It seems to me that the notation here is unusual in that ##\vec r## is the fixed vector and ##\vec R## is the source vector. Then if one puts the the fixed vector in the ##z##-direction, the prime can be dropped in the coordinates and write the fixed and source vectors as
##\vec r = R~\hat z##
##\vec R=R(\sin\!\theta\cos\!\phi~\hat x+\sin\!\theta\sin\!\phi~\hat y+\cos\!\theta~\hat z)##

It's a bit confusing because it is unconventional but it gives the right answer.

To @EpselonZero : Can you find ##d=|\vec r-\vec R|## using the vectors above and do the integral?

happyparticle and haruspex
happyparticle
fixed and source vectors as
r→=R z^
shouldn't be ##\vec{r} = r \hat{z}## as in the statement and since the final answer contains ##\vec{r}##?
then ##d = \sqrt{R^2 sin^2 \theta cos^2 \phi + R^2 sin^2 \theta sin^2 \phi + R^2 r^2 cos^2 \theta}##

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shouldn't be ##\vec{r} = r \hat{z}## as in the statement

Yes, that’s what @kuruman wrote in post #13.
then ##d = \sqrt{R^2 sin^2 \theta cos^2 \phi + R^2 sin^2 \theta sin^2 \phi + R^2 r^2 cos^2 \theta}##
No, that's not even dimensionally correct. Try that again from @kuruman's equations.

happyparticle
I know that I made a mistake here.
If ##\vec{r} = r\hat{z}##

##d = |\vec{r} - \vec{R}|##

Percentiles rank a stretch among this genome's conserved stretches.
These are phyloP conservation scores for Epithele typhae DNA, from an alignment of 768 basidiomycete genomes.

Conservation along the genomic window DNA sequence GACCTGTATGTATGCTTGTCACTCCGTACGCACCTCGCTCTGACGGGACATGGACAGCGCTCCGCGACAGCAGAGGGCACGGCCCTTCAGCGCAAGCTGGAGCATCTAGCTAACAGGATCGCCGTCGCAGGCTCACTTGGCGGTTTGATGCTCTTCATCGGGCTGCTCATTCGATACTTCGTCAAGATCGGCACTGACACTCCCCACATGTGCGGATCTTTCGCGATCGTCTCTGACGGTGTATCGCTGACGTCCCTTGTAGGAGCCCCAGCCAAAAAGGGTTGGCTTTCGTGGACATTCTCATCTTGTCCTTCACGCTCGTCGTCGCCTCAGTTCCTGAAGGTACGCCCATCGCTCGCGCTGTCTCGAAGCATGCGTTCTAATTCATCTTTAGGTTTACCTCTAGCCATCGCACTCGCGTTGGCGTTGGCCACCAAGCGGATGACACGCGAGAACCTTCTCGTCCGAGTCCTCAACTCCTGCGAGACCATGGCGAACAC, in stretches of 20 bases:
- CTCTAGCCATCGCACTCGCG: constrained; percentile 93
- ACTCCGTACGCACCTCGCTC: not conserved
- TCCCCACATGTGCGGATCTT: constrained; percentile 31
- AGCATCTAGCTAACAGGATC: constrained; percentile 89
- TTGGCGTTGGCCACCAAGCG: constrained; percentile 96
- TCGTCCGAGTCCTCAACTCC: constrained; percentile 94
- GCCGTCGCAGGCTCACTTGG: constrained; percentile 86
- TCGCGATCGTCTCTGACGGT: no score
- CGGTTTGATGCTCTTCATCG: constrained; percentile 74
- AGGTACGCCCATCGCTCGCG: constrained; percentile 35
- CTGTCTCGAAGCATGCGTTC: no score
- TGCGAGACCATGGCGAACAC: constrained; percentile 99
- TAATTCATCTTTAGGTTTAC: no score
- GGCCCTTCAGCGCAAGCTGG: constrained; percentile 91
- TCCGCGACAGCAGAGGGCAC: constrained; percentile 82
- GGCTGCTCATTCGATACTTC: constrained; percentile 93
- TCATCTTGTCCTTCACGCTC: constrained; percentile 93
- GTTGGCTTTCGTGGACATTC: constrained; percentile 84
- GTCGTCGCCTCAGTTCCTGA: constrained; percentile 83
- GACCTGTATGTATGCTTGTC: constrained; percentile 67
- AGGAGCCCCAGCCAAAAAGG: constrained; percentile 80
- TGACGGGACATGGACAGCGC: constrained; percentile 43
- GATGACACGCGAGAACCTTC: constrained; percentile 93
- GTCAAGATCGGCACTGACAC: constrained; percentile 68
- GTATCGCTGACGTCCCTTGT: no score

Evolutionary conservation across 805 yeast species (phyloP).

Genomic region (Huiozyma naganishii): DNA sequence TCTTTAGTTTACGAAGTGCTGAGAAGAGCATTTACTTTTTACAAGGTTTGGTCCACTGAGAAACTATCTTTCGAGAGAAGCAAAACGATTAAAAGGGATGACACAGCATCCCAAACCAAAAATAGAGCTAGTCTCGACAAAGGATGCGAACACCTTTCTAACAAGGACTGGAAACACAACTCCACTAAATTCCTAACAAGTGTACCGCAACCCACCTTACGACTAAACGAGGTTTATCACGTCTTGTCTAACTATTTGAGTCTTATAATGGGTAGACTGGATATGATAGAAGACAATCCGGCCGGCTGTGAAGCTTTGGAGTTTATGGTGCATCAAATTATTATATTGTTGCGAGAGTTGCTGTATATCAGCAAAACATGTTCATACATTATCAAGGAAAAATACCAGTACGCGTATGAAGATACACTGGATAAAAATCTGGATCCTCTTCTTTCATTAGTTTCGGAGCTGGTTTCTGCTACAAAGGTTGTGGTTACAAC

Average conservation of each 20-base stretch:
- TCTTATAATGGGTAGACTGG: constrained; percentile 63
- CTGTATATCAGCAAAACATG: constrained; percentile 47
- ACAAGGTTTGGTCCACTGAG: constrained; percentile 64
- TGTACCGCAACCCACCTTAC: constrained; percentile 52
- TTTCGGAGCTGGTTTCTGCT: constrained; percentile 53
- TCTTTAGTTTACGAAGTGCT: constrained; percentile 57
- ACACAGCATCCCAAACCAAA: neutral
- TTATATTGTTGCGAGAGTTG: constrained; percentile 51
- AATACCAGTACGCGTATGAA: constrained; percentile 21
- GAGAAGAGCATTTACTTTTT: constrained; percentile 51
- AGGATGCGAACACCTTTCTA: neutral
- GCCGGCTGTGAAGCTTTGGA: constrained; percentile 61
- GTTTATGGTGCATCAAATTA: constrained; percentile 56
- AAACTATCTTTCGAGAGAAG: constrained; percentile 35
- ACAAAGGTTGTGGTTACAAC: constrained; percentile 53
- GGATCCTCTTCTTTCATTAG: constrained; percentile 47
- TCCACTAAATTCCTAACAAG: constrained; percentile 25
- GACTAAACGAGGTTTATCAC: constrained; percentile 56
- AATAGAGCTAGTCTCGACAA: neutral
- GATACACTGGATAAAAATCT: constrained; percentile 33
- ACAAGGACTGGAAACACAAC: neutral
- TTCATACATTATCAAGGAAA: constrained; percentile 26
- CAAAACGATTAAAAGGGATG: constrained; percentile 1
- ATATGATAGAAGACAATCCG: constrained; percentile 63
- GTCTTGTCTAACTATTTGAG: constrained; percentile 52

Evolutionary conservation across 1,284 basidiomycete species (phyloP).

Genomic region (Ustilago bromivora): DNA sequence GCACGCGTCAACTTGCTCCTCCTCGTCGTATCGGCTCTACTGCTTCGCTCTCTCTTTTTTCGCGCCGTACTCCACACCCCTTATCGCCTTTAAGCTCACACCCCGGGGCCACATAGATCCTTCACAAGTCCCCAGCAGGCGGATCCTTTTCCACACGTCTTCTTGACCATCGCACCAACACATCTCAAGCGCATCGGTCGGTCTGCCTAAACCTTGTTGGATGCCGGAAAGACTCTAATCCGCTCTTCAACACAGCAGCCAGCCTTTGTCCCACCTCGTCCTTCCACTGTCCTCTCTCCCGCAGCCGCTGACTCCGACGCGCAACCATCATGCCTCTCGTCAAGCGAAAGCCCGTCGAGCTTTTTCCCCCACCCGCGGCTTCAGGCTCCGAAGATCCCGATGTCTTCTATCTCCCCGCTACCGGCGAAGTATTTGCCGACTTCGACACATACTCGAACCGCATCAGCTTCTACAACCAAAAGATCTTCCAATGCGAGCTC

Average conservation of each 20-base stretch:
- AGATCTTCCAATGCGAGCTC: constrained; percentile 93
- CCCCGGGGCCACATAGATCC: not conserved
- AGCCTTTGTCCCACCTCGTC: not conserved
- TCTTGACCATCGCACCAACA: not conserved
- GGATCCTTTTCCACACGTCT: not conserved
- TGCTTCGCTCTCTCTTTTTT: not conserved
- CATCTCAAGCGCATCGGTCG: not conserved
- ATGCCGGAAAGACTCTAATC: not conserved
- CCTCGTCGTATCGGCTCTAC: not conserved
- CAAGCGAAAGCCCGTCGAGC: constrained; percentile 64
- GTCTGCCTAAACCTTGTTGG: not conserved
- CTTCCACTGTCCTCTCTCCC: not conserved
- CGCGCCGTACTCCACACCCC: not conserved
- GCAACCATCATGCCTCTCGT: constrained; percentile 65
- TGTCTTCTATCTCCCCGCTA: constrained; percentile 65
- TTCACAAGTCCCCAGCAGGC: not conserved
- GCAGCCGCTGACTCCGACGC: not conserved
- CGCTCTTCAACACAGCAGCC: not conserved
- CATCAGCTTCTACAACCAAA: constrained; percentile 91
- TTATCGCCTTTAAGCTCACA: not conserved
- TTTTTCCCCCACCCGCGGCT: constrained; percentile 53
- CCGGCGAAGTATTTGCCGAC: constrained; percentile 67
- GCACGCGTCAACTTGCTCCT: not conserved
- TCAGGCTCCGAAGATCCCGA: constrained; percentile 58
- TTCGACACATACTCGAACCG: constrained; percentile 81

= ##|r \hat{z} - R(sin \theta cos \phi \hat{x} + sin \theta sin \phi \hat{y} + cos \theta \hat{z})|##

= ## \sqrt{R^2 sin^2 \theta cos^2 \phi + R^2 sin^2 \theta sin^2 \phi + (r -R cos \theta )^2}##

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I know that I made a mistake here.
If ##\vec{r} = r\hat{z}##

##d = |\vec{r} - \vec{R}|##

= ##|r \hat{z} - R(sin \theta cos \phi \hat{x} + sin \theta sin \phi \hat{y} + cos \theta \hat{z})|##

= ## \sqrt{R^2 sin^2 \theta cos^2 \phi + R^2 sin^2 \theta sin^2 \phi + (r -R cos \theta )^2}##
Not quite. As I keep telling you, ##\vec{r} = r\hat{z}## is meaningless since r has not been defined.
Use @kuruman's equations exactly: ##\vec{r} = R\hat{z}##.

happyparticle
happyparticle
It works, when I'm using ##\vec{r} = R \hat{z}##. However, I'm not sure to understand why ##r = R##

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It works, when I'm using ##\vec{r} = R \hat{z}##. However, I'm not sure to understand why ##r = R##
That puts the point of observation on the surface of the sphere. The statement of the problem is not very clear on this.

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It works, when I'm using ##\vec{r} = R \hat{z}##. However, I'm not sure to understand why ##r = R##
There is no given definition of the scalar r, and you cannot solve the question without knowing what it means. So, if you have quoted the problem exactly, it must contain a mistake. The most obvious correction is to change r to R.

happyparticle
I see. Indeed, there is no given definition for r. Honestly, I would not have find that without you. Thank you.